It's the time of year for fairs. Sunday we headed to Blandford, for a peek at theirs.
Blandford is situated pretty high up in the hill country, and their fairground itself sits at the top of a hill. We parked next to this church, standing nobly by itself next to the fairground. The lady directing the parking asked if we were with the fiddlers when we pulled in. Fiddlers? I don't know what that was about, but it just added to the country flavor we were soon to be immersed in.
We made our way down the midway past a few small rides, past the games and the barkers, and to the main hall standing in the distance.
Inside the main hall, The Union Agricultural Hall, there were the usual produce and product of the local countryside on exhibit. Ribbons awarded to the best.
Blandford's is a real, old style, country fair. Very little frills, and much is as it has been for decade upon decade upon decade. At fairs like this, even the hay bails get awards.
The hall itself is a well built, well worn structure dating back to 1869. Many buildings here appear to be originals, from as far back as the 19th century. They've presided over many fairs, and hosted who knows how many fair-goers.
This small building, called Wyman Hall, had an art exhibit with local painters and photographers. Like most things at these fairs, they were judged and awarded ribbons. There was some good stuff in there, but unfortunately cameras weren't allowed in there...
We walked over to the horse competitions, then gave the livestock pens a look.
Few things on this planet are cuter than ducklings. This guy and his brothers were a little intimidated by all the attention from giant primates with their clicking plastic boxes.
Does anyone remember that strange Quiznos commercial that ran a few years back, with these things in it, playing guitars?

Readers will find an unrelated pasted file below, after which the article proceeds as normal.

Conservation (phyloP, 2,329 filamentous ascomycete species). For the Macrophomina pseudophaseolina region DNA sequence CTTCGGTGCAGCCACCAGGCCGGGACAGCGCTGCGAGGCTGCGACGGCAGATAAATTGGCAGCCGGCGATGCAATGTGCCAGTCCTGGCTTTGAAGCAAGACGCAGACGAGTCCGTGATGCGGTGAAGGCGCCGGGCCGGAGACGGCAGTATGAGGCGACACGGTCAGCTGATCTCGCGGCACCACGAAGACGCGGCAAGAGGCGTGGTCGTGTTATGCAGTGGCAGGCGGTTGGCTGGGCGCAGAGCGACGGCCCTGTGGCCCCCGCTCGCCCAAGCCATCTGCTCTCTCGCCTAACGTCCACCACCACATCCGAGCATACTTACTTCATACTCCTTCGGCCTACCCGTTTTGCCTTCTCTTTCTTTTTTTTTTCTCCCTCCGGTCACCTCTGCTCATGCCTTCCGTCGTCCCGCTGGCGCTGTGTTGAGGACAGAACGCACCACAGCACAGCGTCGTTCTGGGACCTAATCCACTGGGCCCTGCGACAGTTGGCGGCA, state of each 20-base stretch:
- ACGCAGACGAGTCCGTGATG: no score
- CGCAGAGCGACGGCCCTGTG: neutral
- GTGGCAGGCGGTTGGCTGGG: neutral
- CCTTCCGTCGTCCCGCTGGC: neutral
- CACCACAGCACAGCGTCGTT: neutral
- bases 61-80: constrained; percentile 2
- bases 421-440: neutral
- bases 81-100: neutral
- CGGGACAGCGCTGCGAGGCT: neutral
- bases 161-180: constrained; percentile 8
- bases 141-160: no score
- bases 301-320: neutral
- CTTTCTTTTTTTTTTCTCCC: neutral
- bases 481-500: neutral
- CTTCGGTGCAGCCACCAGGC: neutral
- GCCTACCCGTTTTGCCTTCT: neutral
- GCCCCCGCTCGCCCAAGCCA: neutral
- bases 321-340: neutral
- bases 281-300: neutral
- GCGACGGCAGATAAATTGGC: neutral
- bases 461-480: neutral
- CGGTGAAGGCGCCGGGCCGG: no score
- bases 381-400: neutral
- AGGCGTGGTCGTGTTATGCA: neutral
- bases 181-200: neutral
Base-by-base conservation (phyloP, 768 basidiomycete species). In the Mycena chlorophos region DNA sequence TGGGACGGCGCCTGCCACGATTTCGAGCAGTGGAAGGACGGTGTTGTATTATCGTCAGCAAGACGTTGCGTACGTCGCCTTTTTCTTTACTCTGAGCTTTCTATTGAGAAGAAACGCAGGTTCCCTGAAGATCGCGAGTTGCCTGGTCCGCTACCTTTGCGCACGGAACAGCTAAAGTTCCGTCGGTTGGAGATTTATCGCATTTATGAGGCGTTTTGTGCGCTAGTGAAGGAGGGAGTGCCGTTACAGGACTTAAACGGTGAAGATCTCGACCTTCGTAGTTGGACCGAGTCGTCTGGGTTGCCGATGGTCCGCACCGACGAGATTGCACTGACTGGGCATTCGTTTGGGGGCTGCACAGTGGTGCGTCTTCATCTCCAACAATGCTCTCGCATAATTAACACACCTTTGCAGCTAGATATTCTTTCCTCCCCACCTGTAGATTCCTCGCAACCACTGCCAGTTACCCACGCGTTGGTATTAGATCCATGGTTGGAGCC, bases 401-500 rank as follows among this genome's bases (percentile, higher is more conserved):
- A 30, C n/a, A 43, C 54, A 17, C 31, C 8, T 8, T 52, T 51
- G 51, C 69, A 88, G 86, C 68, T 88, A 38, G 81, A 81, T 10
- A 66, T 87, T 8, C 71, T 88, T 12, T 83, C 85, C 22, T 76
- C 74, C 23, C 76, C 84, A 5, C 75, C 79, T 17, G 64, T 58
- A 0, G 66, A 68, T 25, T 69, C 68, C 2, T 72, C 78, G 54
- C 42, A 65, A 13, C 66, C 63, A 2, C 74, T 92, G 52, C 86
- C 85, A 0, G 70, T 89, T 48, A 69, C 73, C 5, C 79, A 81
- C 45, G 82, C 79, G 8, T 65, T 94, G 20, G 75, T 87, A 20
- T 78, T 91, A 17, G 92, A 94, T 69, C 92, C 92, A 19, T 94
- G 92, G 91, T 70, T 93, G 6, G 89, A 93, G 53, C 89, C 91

Ducks by day, masked crusaders by night.
They're actually Muscovy Ducks, from the central and south Americas. Domesticated by native Americans before Columbus arrived, they're an odd species that climb and roost in trees, and don't care too much for water...
Ellie the llama was a crowd favorite, and Ellie loves the crowd right back. I learned that llamas are not only raised for their very fine wool (I pet the thing and it is in fact pretty downy-soft), but they also are good protectors of the sheep, goats and other smaller animals on the farm...
This guy insisted we check out his wool, for comparison.
It was time for lunch, and we went over into a very old dining hall nearby. What could possibly have made this dinner of a barbecued half-chicken, large corn cob, baked potato, bread and a slice of fresh Blueberry pie possibly taste any better...? I don't know about you, but paying eight bucks for the country feast works for me...
We walked around a little bit afterwards, and wound out our visit with a look at a small Civil War encampment set up on one end. They had been shooting off the cannon periodically the whole time we were there.
Some old shell casings loaded with shot and shrapnel; quietly hinting at the horrific brutality of that (and yes, all) war.
One of the tents had some old Civil War era state-issued bank notes on display. (Quietly hinting at the brutality of that, and yes all, inflation).
This was a fine country fair, still preserving well the way things were, as do the farms of these hill towns. We're very lucky to still have them around...While we were eating, we overheard some local people next to us talking about the coming extension of Internet and cable to the town. Big news in a small town, and big changes are headed this way....
It was time to head out. We weren't done with the day, and were headed back to my own hometown, for a fair of a different type...